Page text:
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a:Take Five: Sarah Penner and The Lost Apothecary

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Please join us as we celebrate the March 2nd release of The Lost Apothecary, written by our very own Sarah Penner. Sarah, thank you so much for joining us today and taking the time to answer a few questions about the process behind your lovely novel.

Sarah Penner is the debut author of THE LOST APOTHECARY, forthcoming March 2, 2021 with Park Row Books/HarperCollins in the US, UK, Canada, and more than fifteen territories worldwide. Sarah lives in St. Petersburg, Florida with her husband and their miniature dachshund, Zoe. When not writing, she enjoys running, cooking, and hot yoga. Find Sarah on social media or learn more at SarahPenner.com.

“…a wickedly wonderful time-traveling historical of female power.”—Publishers Weekly

Q1: What’s the premise of your new book?

The Lost Apothecary is about an apothecary in eighteenth-century London who sells well-disguised poisons to women seeking vengeance on the men who have wronged them. Two hundred years later, in present-day London, a woman mudlarking on the River Thames finds a mysterious vial. She soon suspects she’s found the culprit in the never-solved “apothecary murders” that haunted London two centuries prior. The lives of these women collide in a stunning twist of fate, one in which not everyone will survive.

Q2: What would you like people to know about the story itself?

The Lost Apothecary is very much a story about women controlling their own destinies. There are dark aspects to the story—like the burden of secrets and the destructive pursuit of vengeance—but it is also a story of hope and the way women can protect, honor, and free one another, even when separated by the barrier of time. While researching this book, I loved digging into historical documents and antiquated ephemera, particularly those relating to eighteenth-century London. Over the last few years, I’ve happily passed many an afternoon in the Rare Books room of the British Library, my head buried in fragile manuscripts from bygone eras. I’ve studied firsthand accounts of apothecaries, druggists, and poisoners. (I know enough to be dangerous, as they say.) So, although The Lost Apothecary is a work of fiction, I have done my best to research and craft a story that is true to history.

Q3: What do your characters have to overcome in this story? What challenge do you set before them?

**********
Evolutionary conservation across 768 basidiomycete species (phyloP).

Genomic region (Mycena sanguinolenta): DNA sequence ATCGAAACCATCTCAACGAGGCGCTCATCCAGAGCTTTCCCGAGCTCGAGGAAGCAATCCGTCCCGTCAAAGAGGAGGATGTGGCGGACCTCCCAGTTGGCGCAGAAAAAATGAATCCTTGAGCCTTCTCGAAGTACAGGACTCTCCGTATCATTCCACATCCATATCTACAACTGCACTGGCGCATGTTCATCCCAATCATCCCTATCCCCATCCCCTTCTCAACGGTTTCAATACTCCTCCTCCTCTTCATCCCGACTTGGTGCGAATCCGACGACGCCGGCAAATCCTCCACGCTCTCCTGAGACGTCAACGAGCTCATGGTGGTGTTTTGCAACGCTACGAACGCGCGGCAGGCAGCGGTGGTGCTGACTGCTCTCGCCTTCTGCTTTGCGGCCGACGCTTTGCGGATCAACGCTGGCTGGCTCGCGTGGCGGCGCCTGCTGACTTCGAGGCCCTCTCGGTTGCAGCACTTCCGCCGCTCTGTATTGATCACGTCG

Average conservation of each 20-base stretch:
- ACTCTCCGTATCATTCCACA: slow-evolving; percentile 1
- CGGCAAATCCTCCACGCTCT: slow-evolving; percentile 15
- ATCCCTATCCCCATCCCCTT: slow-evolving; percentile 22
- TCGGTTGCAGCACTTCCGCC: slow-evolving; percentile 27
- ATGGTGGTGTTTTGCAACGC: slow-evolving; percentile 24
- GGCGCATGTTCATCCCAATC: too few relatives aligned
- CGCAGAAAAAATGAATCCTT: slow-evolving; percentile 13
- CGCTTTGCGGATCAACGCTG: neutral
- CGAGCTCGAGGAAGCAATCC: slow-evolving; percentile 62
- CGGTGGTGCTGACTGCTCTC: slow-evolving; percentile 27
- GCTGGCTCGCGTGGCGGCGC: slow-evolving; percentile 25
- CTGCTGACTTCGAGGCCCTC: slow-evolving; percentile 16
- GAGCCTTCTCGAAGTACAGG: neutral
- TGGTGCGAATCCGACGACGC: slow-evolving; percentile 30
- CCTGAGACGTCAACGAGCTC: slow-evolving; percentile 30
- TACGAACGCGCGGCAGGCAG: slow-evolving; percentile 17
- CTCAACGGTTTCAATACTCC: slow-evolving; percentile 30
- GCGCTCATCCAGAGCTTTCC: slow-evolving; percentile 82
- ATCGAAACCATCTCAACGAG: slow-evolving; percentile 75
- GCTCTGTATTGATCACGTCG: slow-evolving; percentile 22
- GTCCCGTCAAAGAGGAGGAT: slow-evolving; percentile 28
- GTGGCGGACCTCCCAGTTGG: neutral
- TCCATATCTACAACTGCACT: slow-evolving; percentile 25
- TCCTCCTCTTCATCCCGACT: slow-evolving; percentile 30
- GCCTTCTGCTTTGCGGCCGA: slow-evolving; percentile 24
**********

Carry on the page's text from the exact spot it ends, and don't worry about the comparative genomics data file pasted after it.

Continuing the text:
In both the eighteenth-century and present-day narratives of The Lost Apothecary, the women in my story have much to overcome.

Eighteenth-century London was not friendly to women: unless she was royalty or upper class, it was unlikely her name would be recorded, much less remembered, by history. The apothecary in my novel sets out to change this and seeks to preserve the names—and legacies—of the many middle-class or lowborn women who visit her shop.

Similarly, in the present-day narrative, my main character is reeling from her husband’s recent betrayal, and she must dig deep to find her old self. Her story is one of self-discovery, which occurs as she is also uncovering the mystery of the lost apothecary.

Q4: What unique challenges did this book pose for you, if any?

On a macro level, the structure of the novel as a whole was challenging. The story is dual-timeline, and I structured the information reveal very carefully as the story went on. Especially at the end, when the present and historical narratives collide, I had to “drip-feed” the suspense to ensure I didn’t ruin a surprise too soon.

On a micro level, there were a number of scenes that challenged me. I naturally prefer writing scenes that move quickly—think cliffhangers, twists, and big reveals. I find it more challenging to layer in characterization: motivation, backstory, and fundamental beliefs that make a person do what they do. But all of it is necessary in commercial fiction, and I’m thankful for an agent and editor who have both been immensely helpful in challenging me to dig deeper into my characters.

Q5: What has been the most rewarding aspect of having written this book?

Hands down, the people I’ve met—whether virtually or in-person!

I’ve always been an avid reader and supporter of bookstores and libraries, but this debut author experience has really opened my eyes to how wide and supportive this community is. Countless strangers have reached out, telling me that The Lost Apothecary was a form of escapism for them during the pandemic. I’ve been blown away by the number of bloggers and early reviewers who have supported my debut. And I’ve made so many new friends! Easily, the most rewarding part of this process has been the new connections I’ve formed with the book community.




Writer Unboxed began as a collaboration between Therese Walsh and Kathleen Bolton in 2006. Since then the site has grown to include ~50 regular contributors--including bestselling authors and industry leaders--and frequent guests. In 2014, the first Writer Unboxed UnConference (part UNtraditional conference, part intensive craft event, part networking affair) was held in Salem, MA. Learn more about our 2019 event, ESCAPE TO WuNDERLAND, on Eventbrite. In 2016, the Writer Unboxed team published a book with Writer's Digest. AUTHOR IN PROGRESS: A No-Holds-Barred Guide to What It Really Takes to Get Published has been well-received by readers who seek help in overcoming the hurdles faced at every step of the novel-writing process--from setting goals, researching, and drafting to giving and receiving critiques, polishing prose, and seeking publication. James Scott Bell has said of the guide, "Nourishment for the writer's soul and motivation for the writer's heart." You can follow Writer Unboxed on Twitter, and join our thriving Facebook community.


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